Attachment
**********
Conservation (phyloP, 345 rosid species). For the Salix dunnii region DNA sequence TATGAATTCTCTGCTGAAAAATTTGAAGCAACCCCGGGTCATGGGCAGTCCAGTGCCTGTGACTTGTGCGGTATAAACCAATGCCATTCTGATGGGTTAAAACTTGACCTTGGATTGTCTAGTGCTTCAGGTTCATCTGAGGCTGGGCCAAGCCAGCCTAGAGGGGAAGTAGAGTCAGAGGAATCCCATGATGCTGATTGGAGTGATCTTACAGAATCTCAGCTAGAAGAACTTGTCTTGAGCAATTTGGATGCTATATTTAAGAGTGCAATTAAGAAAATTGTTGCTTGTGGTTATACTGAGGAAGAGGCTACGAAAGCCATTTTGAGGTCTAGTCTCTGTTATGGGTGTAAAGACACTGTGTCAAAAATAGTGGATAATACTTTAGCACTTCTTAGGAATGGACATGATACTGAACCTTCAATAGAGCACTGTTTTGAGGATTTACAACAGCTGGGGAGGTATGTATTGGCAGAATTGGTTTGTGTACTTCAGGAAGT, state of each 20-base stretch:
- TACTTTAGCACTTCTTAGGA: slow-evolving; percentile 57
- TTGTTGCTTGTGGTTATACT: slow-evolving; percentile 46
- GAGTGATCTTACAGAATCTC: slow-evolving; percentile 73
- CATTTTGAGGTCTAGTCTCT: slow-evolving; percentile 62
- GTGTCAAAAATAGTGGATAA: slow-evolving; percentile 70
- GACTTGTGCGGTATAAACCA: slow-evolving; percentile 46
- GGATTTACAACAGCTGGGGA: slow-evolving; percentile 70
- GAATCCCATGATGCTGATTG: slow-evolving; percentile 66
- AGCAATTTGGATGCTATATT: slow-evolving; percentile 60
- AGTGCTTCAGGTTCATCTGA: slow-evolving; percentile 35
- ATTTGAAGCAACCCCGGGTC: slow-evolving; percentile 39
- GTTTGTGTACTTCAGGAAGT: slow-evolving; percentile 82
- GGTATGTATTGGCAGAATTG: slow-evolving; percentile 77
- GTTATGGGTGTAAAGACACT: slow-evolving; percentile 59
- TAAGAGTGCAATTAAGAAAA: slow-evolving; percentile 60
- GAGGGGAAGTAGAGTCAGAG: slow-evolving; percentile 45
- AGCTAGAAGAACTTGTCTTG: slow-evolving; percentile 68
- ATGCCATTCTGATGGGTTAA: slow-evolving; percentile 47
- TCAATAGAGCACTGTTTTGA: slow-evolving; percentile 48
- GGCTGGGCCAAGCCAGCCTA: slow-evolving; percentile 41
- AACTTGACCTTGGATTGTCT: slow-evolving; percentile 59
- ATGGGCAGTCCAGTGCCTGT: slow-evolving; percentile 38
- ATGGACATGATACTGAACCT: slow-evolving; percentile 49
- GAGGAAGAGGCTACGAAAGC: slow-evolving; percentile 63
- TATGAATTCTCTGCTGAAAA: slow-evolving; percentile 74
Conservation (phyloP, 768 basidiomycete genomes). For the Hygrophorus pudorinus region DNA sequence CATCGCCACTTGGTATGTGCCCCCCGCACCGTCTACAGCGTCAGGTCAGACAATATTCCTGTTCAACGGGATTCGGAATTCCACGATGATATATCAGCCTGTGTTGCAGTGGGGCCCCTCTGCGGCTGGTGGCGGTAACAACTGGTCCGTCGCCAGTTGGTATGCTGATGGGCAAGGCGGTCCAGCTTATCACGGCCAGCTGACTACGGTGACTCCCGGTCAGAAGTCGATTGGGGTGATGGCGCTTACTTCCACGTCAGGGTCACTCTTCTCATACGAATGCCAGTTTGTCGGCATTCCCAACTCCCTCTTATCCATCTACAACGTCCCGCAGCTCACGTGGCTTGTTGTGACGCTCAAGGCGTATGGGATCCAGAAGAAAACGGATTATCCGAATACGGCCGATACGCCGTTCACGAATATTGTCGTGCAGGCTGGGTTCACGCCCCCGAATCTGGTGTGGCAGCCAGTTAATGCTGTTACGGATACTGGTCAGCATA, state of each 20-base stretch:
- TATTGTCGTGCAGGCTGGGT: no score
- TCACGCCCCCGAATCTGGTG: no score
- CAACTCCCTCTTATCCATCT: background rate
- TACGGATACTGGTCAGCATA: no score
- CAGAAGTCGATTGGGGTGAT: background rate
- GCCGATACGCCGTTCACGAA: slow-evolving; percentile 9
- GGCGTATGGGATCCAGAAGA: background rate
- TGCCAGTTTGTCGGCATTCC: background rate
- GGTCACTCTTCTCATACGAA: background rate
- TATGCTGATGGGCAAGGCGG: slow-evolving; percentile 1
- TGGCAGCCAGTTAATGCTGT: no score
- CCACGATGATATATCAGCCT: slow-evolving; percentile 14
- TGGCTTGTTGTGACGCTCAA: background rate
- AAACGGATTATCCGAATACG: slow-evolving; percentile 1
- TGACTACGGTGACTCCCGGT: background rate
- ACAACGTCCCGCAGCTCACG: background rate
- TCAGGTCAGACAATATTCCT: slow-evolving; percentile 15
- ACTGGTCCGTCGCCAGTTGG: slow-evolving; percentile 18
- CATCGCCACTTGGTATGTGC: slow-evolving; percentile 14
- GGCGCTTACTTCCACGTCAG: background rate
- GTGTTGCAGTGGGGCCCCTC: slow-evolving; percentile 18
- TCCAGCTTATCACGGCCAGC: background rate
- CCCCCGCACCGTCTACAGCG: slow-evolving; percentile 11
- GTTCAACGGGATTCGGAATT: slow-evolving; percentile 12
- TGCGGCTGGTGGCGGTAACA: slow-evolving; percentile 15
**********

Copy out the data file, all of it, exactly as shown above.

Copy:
Conservation (phyloP, 345 rosid species). For the Salix dunnii region DNA sequence TATGAATTCTCTGCTGAAAAATTTGAAGCAACCCCGGGTCATGGGCAGTCCAGTGCCTGTGACTTGTGCGGTATAAACCAATGCCATTCTGATGGGTTAAAACTTGACCTTGGATTGTCTAGTGCTTCAGGTTCATCTGAGGCTGGGCCAAGCCAGCCTAGAGGGGAAGTAGAGTCAGAGGAATCCCATGATGCTGATTGGAGTGATCTTACAGAATCTCAGCTAGAAGAACTTGTCTTGAGCAATTTGGATGCTATATTTAAGAGTGCAATTAAGAAAATTGTTGCTTGTGGTTATACTGAGGAAGAGGCTACGAAAGCCATTTTGAGGTCTAGTCTCTGTTATGGGTGTAAAGACACTGTGTCAAAAATAGTGGATAATACTTTAGCACTTCTTAGGAATGGACATGATACTGAACCTTCAATAGAGCACTGTTTTGAGGATTTACAACAGCTGGGGAGGTATGTATTGGCAGAATTGGTTTGTGTACTTCAGGAAGT, state of each 20-base stretch:
- TACTTTAGCACTTCTTAGGA: slow-evolving; percentile 57
- TTGTTGCTTGTGGTTATACT: slow-evolving; percentile 46
- GAGTGATCTTACAGAATCTC: slow-evolving; percentile 73
- CATTTTGAGGTCTAGTCTCT: slow-evolving; percentile 62
- GTGTCAAAAATAGTGGATAA: slow-evolving; percentile 70
- GACTTGTGCGGTATAAACCA: slow-evolving; percentile 46
- GGATTTACAACAGCTGGGGA: slow-evolving; percentile 70
- GAATCCCATGATGCTGATTG: slow-evolving; percentile 66
- AGCAATTTGGATGCTATATT: slow-evolving; percentile 60
- AGTGCTTCAGGTTCATCTGA: slow-evolving; percentile 35
- ATTTGAAGCAACCCCGGGTC: slow-evolving; percentile 39
- GTTTGTGTACTTCAGGAAGT: slow-evolving; percentile 82
- GGTATGTATTGGCAGAATTG: slow-evolving; percentile 77
- GTTATGGGTGTAAAGACACT: slow-evolving; percentile 59
- TAAGAGTGCAATTAAGAAAA: slow-evolving; percentile 60
- GAGGGGAAGTAGAGTCAGAG: slow-evolving; percentile 45
- AGCTAGAAGAACTTGTCTTG: slow-evolving; percentile 68
- ATGCCATTCTGATGGGTTAA: slow-evolving; percentile 47
- TCAATAGAGCACTGTTTTGA: slow-evolving; percentile 48
- GGCTGGGCCAAGCCAGCCTA: slow-evolving; percentile 41
- AACTTGACCTTGGATTGTCT: slow-evolving; percentile 59
- ATGGGCAGTCCAGTGCCTGT: slow-evolving; percentile 38
- ATGGACATGATACTGAACCT: slow-evolving; percentile 49
- GAGGAAGAGGCTACGAAAGC: slow-evolving; percentile 63
- TATGAATTCTCTGCTGAAAA: slow-evolving; percentile 74
Conservation (phyloP, 768 basidiomycete genomes). For the Hygrophorus pudorinus region DNA sequence CATCGCCACTTGGTATGTGCCCCCCGCACCGTCTACAGCGTCAGGTCAGACAATATTCCTGTTCAACGGGATTCGGAATTCCACGATGATATATCAGCCTGTGTTGCAGTGGGGCCCCTCTGCGGCTGGTGGCGGTAACAACTGGTCCGTCGCCAGTTGGTATGCTGATGGGCAAGGCGGTCCAGCTTATCACGGCCAGCTGACTACGGTGACTCCCGGTCAGAAGTCGATTGGGGTGATGGCGCTTACTTCCACGTCAGGGTCACTCTTCTCATACGAATGCCAGTTTGTCGGCATTCCCAACTCCCTCTTATCCATCTACAACGTCCCGCAGCTCACGTGGCTTGTTGTGACGCTCAAGGCGTATGGGATCCAGAAGAAAACGGATTATCCGAATACGGCCGATACGCCGTTCACGAATATTGTCGTGCAGGCTGGGTTCACGCCCCCGAATCTGGTGTGGCAGCCAGTTAATGCTGTTACGGATACTGGTCAGCATA, state of each 20-base stretch:
- TATTGTCGTGCAGGCTGGGT: no score
- TCACGCCCCCGAATCTGGTG: no score
- CAACTCCCTCTTATCCATCT: background rate
- TACGGATACTGGTCAGCATA: no score
- CAGAAGTCGATTGGGGTGAT: background rate
- GCCGATACGCCGTTCACGAA: slow-evolving; percentile 9
- GGCGTATGGGATCCAGAAGA: background rate
- TGCCAGTTTGTCGGCATTCC: background rate
- GGTCACTCTTCTCATACGAA: background rate
- TATGCTGATGGGCAAGGCGG: slow-evolving; percentile 1
- TGGCAGCCAGTTAATGCTGT: no score
- CCACGATGATATATCAGCCT: slow-evolving; percentile 14
- TGGCTTGTTGTGACGCTCAA: background rate
- AAACGGATTATCCGAATACG: slow-evolving; percentile 1
- TGACTACGGTGACTCCCGGT: background rate
- ACAACGTCCCGCAGCTCACG: background rate
- TCAGGTCAGACAATATTCCT: slow-evolving; percentile 15
- ACTGGTCCGTCGCCAGTTGG: slow-evolving; percentile 18
- CATCGCCACTTGGTATGTGC: slow-evolving; percentile 14
- GGCGCTTACTTCCACGTCAG: background rate
- GTGTTGCAGTGGGGCCCCTC: slow-evolving; percentile 18
- TCCAGCTTATCACGGCCAGC: background rate
- CCCCCGCACCGTCTACAGCG: slow-evolving; percentile 11
- GTTCAACGGGATTCGGAATT: slow-evolving; percentile 12
- TGCGGCTGGTGGCGGTAACA: slow-evolving; percentile 15